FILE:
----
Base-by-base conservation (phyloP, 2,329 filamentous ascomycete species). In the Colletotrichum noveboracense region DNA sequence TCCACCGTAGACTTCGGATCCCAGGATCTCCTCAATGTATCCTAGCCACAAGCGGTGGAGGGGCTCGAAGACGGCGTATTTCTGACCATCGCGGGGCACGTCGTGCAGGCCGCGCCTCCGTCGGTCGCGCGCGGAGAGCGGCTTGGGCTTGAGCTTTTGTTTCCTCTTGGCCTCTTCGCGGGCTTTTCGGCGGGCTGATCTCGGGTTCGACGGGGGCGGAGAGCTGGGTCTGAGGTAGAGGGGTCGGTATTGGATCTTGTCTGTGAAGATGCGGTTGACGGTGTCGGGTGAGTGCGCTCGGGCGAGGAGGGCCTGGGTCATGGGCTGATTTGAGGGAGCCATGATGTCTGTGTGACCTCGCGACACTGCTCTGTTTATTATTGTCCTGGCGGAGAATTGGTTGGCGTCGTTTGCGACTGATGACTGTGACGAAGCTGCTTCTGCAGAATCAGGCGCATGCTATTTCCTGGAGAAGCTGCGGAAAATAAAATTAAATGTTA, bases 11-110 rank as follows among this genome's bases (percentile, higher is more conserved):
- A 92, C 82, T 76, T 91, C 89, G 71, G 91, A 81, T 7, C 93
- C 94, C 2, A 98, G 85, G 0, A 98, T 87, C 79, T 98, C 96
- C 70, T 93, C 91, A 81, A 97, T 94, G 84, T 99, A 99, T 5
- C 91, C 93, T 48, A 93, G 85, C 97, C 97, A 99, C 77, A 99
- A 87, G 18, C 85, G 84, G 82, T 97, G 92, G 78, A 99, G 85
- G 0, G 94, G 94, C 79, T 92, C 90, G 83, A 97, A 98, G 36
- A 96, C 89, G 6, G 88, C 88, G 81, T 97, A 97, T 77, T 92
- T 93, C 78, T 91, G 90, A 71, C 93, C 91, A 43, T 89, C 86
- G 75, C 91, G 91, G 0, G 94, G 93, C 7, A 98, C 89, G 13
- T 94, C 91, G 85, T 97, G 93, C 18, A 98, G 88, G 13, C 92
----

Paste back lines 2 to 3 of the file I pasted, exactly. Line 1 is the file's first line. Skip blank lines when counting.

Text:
- A 92, C 82, T 76, T 91, C 89, G 71, G 91, A 81, T 7, C 93
- C 94, C 2, A 98, G 85, G 0, A 98, T 87, C 79, T 98, C 96